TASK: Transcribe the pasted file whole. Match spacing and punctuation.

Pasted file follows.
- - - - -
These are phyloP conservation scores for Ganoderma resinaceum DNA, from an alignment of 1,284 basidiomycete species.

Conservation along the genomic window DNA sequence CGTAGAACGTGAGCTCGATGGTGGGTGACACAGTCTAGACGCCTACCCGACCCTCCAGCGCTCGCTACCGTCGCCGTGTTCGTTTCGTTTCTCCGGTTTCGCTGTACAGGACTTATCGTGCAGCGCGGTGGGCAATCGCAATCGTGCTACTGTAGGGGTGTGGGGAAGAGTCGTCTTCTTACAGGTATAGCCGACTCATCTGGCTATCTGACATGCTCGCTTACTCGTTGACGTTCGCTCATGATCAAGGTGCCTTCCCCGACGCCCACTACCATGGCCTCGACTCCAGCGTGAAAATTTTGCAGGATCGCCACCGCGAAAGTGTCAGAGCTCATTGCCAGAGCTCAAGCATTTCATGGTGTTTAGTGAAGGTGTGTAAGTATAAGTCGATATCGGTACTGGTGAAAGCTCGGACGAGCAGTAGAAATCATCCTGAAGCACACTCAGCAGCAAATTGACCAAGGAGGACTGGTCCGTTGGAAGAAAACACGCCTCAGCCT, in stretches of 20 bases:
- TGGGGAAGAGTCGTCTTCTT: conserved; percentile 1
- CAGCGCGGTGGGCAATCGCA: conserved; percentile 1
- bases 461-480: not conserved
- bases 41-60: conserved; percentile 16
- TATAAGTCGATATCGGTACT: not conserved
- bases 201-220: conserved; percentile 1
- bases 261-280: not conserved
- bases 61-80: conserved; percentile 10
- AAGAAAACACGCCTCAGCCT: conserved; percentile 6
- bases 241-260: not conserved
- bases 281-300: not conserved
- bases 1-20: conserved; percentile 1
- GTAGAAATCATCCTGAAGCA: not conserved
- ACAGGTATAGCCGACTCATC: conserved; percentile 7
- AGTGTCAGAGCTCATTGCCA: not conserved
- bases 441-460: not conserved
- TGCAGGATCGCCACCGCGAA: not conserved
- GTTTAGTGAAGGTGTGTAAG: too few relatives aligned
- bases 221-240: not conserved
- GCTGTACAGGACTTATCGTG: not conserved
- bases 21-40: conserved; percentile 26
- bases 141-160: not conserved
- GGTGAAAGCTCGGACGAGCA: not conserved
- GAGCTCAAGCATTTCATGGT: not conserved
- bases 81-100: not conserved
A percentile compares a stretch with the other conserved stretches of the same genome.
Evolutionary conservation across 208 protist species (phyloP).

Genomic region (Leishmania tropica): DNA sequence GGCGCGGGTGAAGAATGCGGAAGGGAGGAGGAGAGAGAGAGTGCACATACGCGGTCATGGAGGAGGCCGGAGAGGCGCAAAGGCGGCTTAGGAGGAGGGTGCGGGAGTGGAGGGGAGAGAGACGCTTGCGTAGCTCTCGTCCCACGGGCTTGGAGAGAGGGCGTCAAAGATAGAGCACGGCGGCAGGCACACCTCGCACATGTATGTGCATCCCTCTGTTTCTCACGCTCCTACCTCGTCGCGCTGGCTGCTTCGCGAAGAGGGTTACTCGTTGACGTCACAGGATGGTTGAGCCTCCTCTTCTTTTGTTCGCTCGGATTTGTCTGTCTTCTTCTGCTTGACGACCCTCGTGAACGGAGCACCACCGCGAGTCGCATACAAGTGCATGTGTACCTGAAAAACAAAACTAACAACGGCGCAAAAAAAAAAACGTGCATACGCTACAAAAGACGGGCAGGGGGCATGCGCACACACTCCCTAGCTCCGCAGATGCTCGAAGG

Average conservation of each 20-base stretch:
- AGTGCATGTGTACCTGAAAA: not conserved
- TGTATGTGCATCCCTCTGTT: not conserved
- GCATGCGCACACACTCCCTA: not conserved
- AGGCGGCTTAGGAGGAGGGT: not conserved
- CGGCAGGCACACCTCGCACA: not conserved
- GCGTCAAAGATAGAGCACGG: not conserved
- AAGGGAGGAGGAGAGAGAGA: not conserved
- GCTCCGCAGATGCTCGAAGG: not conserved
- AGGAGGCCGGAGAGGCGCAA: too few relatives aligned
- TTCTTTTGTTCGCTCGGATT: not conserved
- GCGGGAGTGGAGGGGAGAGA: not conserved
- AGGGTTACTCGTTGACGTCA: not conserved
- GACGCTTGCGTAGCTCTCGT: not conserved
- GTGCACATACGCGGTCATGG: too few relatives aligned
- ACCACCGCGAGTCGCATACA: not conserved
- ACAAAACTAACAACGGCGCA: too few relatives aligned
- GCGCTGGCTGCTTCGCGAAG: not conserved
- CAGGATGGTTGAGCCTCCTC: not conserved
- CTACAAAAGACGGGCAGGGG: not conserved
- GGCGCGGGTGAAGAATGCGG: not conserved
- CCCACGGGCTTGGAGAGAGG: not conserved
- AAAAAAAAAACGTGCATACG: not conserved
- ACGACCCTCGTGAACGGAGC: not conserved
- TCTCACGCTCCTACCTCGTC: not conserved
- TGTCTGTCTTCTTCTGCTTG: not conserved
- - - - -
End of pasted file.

These are phyloP conservation scores for Ganoderma resinaceum DNA, from an alignment of 1,284 basidiomycete species.

Conservation along the genomic window DNA sequence CGTAGAACGTGAGCTCGATGGTGGGTGACACAGTCTAGACGCCTACCCGACCCTCCAGCGCTCGCTACCGTCGCCGTGTTCGTTTCGTTTCTCCGGTTTCGCTGTACAGGACTTATCGTGCAGCGCGGTGGGCAATCGCAATCGTGCTACTGTAGGGGTGTGGGGAAGAGTCGTCTTCTTACAGGTATAGCCGACTCATCTGGCTATCTGACATGCTCGCTTACTCGTTGACGTTCGCTCATGATCAAGGTGCCTTCCCCGACGCCCACTACCATGGCCTCGACTCCAGCGTGAAAATTTTGCAGGATCGCCACCGCGAAAGTGTCAGAGCTCATTGCCAGAGCTCAAGCATTTCATGGTGTTTAGTGAAGGTGTGTAAGTATAAGTCGATATCGGTACTGGTGAAAGCTCGGACGAGCAGTAGAAATCATCCTGAAGCACACTCAGCAGCAAATTGACCAAGGAGGACTGGTCCGTTGGAAGAAAACACGCCTCAGCCT, in stretches of 20 bases:
- TGGGGAAGAGTCGTCTTCTT: conserved; percentile 1
- CAGCGCGGTGGGCAATCGCA: conserved; percentile 1
- bases 461-480: not conserved
- bases 41-60: conserved; percentile 16
- TATAAGTCGATATCGGTACT: not conserved
- bases 201-220: conserved; percentile 1
- bases 261-280: not conserved
- bases 61-80: conserved; percentile 10
- AAGAAAACACGCCTCAGCCT: conserved; percentile 6
- bases 241-260: not conserved
- bases 281-300: not conserved
- bases 1-20: conserved; percentile 1
- GTAGAAATCATCCTGAAGCA: not conserved
- ACAGGTATAGCCGACTCATC: conserved; percentile 7
- AGTGTCAGAGCTCATTGCCA: not conserved
- bases 441-460: not conserved
- TGCAGGATCGCCACCGCGAA: not conserved
- GTTTAGTGAAGGTGTGTAAG: too few relatives aligned
- bases 221-240: not conserved
- GCTGTACAGGACTTATCGTG: not conserved
- bases 21-40: conserved; percentile 26
- bases 141-160: not conserved
- GGTGAAAGCTCGGACGAGCA: not conserved
- GAGCTCAAGCATTTCATGGT: not conserved
- bases 81-100: not conserved
A percentile compares a stretch with the other conserved stretches of the same genome.
Evolutionary conservation across 208 protist species (phyloP).

Genomic region (Leishmania tropica): DNA sequence GGCGCGGGTGAAGAATGCGGAAGGGAGGAGGAGAGAGAGAGTGCACATACGCGGTCATGGAGGAGGCCGGAGAGGCGCAAAGGCGGCTTAGGAGGAGGGTGCGGGAGTGGAGGGGAGAGAGACGCTTGCGTAGCTCTCGTCCCACGGGCTTGGAGAGAGGGCGTCAAAGATAGAGCACGGCGGCAGGCACACCTCGCACATGTATGTGCATCCCTCTGTTTCTCACGCTCCTACCTCGTCGCGCTGGCTGCTTCGCGAAGAGGGTTACTCGTTGACGTCACAGGATGGTTGAGCCTCCTCTTCTTTTGTTCGCTCGGATTTGTCTGTCTTCTTCTGCTTGACGACCCTCGTGAACGGAGCACCACCGCGAGTCGCATACAAGTGCATGTGTACCTGAAAAACAAAACTAACAACGGCGCAAAAAAAAAAACGTGCATACGCTACAAAAGACGGGCAGGGGGCATGCGCACACACTCCCTAGCTCCGCAGATGCTCGAAGG

Average conservation of each 20-base stretch:
- AGTGCATGTGTACCTGAAAA: not conserved
- TGTATGTGCATCCCTCTGTT: not conserved
- GCATGCGCACACACTCCCTA: not conserved
- AGGCGGCTTAGGAGGAGGGT: not conserved
- CGGCAGGCACACCTCGCACA: not conserved
- GCGTCAAAGATAGAGCACGG: not conserved
- AAGGGAGGAGGAGAGAGAGA: not conserved
- GCTCCGCAGATGCTCGAAGG: not conserved
- AGGAGGCCGGAGAGGCGCAA: too few relatives aligned
- TTCTTTTGTTCGCTCGGATT: not conserved
- GCGGGAGTGGAGGGGAGAGA: not conserved
- AGGGTTACTCGTTGACGTCA: not conserved
- GACGCTTGCGTAGCTCTCGT: not conserved
- GTGCACATACGCGGTCATGG: too few relatives aligned
- ACCACCGCGAGTCGCATACA: not conserved
- ACAAAACTAACAACGGCGCA: too few relatives aligned
- GCGCTGGCTGCTTCGCGAAG: not conserved
- CAGGATGGTTGAGCCTCCTC: not conserved
- CTACAAAAGACGGGCAGGGG: not conserved
- GGCGCGGGTGAAGAATGCGG: not conserved
- CCCACGGGCTTGGAGAGAGG: not conserved
- AAAAAAAAAACGTGCATACG: not conserved
- ACGACCCTCGTGAACGGAGC: not conserved
- TCTCACGCTCCTACCTCGTC: not conserved
- TGTCTGTCTTCTTCTGCTTG: not conserved